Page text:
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Since the inception of capital campaigns more than a century ago, much has changed in the world around us. One of the most significant changes is that today more than ever before, we are able to access information and knowledge. More often than not, literally at our fingertips and instantly.

The changes we are witnessing are part of a larger transformational shift that focuses high-quality professional expertise where it is most valuable. Whether legal, medical, accounting or fundraising, knowledge is no longer held by a select group of experts who deliver it through one-on-one consultation. With platforms like LawPath and WebMD, new internet applications make it possible for people to access knowledge easily and efficiently.

In their highly acclaimed book, The Future of the Professions, Richard and Daniel Susskind argue that as the expert information of professionals becomes available online, prices become lower, information is of a higher quality, practices are more transparent, and the best information and expert advice is available to many. They assert that “today’s professions should and will be displaced by feasible alternatives” made possible by new internet technologies.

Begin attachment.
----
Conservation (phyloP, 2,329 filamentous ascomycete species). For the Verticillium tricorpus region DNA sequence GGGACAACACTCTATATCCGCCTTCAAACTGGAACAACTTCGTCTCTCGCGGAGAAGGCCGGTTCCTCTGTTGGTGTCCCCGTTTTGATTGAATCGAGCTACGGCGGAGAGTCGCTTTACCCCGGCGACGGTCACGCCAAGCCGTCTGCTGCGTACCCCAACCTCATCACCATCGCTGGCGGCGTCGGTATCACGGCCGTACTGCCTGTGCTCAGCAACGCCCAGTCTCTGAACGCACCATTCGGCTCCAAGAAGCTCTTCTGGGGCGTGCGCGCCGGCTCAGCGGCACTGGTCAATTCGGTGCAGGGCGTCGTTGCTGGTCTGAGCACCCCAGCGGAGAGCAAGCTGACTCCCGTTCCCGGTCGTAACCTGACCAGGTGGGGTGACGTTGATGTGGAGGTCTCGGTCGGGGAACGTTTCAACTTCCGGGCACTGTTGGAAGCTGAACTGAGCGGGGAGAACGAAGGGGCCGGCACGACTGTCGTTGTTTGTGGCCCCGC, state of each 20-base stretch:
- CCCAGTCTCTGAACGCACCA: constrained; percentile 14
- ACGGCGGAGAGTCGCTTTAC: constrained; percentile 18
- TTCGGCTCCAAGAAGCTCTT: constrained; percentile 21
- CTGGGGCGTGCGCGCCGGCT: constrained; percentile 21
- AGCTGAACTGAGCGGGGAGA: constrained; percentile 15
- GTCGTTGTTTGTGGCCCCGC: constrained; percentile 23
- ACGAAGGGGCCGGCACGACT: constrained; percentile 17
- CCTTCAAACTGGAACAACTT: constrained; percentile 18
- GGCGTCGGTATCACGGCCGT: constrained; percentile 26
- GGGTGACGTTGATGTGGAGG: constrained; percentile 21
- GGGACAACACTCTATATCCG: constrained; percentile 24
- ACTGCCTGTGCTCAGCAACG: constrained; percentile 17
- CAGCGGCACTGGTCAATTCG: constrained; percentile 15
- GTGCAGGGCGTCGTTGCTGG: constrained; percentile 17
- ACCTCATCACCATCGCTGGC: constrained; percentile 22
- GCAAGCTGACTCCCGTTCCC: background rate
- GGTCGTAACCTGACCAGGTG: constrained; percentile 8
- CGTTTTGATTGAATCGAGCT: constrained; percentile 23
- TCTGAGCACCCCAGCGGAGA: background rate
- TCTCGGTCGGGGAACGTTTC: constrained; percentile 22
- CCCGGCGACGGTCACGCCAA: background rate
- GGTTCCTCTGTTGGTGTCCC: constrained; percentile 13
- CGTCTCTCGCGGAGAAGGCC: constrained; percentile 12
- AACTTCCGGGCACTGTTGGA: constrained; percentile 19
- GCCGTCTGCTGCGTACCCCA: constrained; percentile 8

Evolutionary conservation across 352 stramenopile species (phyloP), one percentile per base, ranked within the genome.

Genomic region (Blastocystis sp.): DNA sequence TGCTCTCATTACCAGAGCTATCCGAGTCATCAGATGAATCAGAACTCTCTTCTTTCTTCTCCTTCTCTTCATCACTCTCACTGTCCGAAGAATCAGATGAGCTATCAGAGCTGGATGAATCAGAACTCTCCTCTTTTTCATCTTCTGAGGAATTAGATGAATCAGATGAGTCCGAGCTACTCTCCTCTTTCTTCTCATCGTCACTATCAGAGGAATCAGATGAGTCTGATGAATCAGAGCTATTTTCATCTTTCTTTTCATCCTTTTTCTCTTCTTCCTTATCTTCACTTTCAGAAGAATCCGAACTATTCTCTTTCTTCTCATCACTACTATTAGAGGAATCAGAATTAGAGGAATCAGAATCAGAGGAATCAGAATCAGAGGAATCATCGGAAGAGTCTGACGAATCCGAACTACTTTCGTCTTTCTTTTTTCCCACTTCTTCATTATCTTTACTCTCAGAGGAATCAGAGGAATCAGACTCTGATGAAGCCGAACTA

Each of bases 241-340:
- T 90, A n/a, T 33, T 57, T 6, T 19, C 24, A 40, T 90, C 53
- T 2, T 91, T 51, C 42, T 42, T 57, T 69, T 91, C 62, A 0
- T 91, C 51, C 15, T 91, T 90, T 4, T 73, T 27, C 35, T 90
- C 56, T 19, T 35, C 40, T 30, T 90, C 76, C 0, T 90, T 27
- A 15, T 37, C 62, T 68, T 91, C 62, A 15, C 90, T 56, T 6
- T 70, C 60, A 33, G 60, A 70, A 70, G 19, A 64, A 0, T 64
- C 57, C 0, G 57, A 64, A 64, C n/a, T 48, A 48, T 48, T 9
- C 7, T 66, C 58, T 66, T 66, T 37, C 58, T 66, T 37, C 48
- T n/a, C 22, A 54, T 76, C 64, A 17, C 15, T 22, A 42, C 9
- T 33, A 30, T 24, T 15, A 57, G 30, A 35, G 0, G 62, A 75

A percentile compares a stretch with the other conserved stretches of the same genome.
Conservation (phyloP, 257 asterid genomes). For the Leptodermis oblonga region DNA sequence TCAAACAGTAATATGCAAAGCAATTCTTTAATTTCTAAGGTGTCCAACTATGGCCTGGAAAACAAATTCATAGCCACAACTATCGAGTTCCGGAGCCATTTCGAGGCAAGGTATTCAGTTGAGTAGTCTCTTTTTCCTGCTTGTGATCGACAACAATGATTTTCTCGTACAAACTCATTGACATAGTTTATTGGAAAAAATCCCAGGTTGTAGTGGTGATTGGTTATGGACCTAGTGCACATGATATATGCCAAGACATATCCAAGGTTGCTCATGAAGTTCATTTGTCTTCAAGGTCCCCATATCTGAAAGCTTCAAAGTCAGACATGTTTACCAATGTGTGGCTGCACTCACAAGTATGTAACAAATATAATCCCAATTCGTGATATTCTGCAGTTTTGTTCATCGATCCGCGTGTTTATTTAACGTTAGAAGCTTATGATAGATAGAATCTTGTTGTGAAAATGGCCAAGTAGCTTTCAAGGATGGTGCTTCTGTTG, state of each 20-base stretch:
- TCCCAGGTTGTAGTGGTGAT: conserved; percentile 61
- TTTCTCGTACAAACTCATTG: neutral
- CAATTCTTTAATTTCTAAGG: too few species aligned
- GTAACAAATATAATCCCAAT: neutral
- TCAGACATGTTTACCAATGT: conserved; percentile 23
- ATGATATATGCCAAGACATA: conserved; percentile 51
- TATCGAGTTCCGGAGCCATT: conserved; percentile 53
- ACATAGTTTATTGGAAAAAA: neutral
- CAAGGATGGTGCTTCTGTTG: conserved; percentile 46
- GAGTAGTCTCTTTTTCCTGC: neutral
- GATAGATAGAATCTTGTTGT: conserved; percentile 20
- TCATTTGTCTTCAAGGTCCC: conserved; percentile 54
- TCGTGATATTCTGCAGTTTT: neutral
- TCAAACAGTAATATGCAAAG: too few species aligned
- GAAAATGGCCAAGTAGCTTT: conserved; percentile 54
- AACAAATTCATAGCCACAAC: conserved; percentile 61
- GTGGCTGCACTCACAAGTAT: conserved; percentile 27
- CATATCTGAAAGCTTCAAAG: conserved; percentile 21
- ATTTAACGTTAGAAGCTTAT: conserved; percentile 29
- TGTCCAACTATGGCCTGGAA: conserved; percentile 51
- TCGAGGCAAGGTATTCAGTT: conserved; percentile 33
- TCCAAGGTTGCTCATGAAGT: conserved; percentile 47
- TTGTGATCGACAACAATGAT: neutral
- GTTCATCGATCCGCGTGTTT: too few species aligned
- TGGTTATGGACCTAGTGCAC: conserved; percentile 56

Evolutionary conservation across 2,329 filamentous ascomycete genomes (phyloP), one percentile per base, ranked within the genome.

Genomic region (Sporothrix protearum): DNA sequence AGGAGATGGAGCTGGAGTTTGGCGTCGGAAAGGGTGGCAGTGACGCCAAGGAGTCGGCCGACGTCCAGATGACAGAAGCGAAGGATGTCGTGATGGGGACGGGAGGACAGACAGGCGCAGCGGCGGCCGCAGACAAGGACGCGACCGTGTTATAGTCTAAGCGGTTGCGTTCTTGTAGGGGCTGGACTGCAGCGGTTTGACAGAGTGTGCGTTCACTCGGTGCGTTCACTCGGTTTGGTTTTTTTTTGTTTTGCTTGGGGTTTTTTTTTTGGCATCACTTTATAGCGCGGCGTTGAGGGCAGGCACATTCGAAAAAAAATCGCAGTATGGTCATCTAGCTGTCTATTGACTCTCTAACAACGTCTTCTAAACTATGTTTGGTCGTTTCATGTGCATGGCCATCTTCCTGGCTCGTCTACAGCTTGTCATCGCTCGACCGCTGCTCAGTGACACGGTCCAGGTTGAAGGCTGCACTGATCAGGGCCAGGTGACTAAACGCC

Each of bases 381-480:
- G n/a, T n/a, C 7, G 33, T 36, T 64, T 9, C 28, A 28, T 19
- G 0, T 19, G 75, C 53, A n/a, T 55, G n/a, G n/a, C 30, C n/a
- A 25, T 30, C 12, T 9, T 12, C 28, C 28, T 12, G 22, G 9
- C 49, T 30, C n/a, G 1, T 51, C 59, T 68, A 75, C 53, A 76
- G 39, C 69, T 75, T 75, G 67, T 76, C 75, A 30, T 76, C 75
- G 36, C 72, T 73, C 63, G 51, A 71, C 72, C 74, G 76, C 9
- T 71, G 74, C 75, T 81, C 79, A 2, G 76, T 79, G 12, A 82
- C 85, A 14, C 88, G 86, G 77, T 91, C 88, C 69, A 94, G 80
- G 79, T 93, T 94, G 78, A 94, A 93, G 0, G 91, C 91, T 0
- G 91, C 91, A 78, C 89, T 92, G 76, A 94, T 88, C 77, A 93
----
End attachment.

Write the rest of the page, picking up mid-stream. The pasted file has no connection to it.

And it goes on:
Many would argue that web-based platforms cannot totally replace professional services, asserting there is a difference between the ‘science’ and the ‘art’, between knowledge and experience. It is clear that even in the fundraising arena, we live in an age where access to knowledge has never been more readily available. This is especially true when it comes to capital campaigns.

A successful capital campaign demands all the tools and savvy of the fundraising profession. And with today’s technology, the delivery of those tools has never been more effective.

Along with internationally recognised capital campaign experts Andrea Kihlstedt and Amy Eisenstein, Craige Gravestein and myself have been collaborating on a new platform to deliver Australasian organisations the ability to conduct their own capital campaigns.

Recently launched in Australia, ‘Capital Campaign Toolkit’ (capitalcampaigntoolkit. has been developed with acknowledgement of four important trends.


The period of time to plan, implement and complete a capital campaign has practically doubled over the past 20 years. This trend is continuing. I recently asked Andrea Kihlstedt, author of Capital Campaigns: Strategies That Work, about the length of capital campaigns in the US.

I was surprised when she told me that on average, in the US they now take three years to complete. Surely, in a country known for its philanthropic culture and mega-donors, it should take less time to raise money through a capital campaign?

However, they face the same issues that we in Australia and New Zealand face when dealing with high-net-worth individuals (HNWI) and ultra-high-net-worth individuals (UHNWI). We live in a world of increased mobility.

Today a key stakeholder may be in Sydney, tomorrow in Melbourne, next week in London or New York. The mobility of those who may be influential in a capital campaign’s success results in delays to gain meetings or to complete actions.

Let’s be real, the influential volunteer role for your organisation or cause is generally a lesser priority than business or family demands.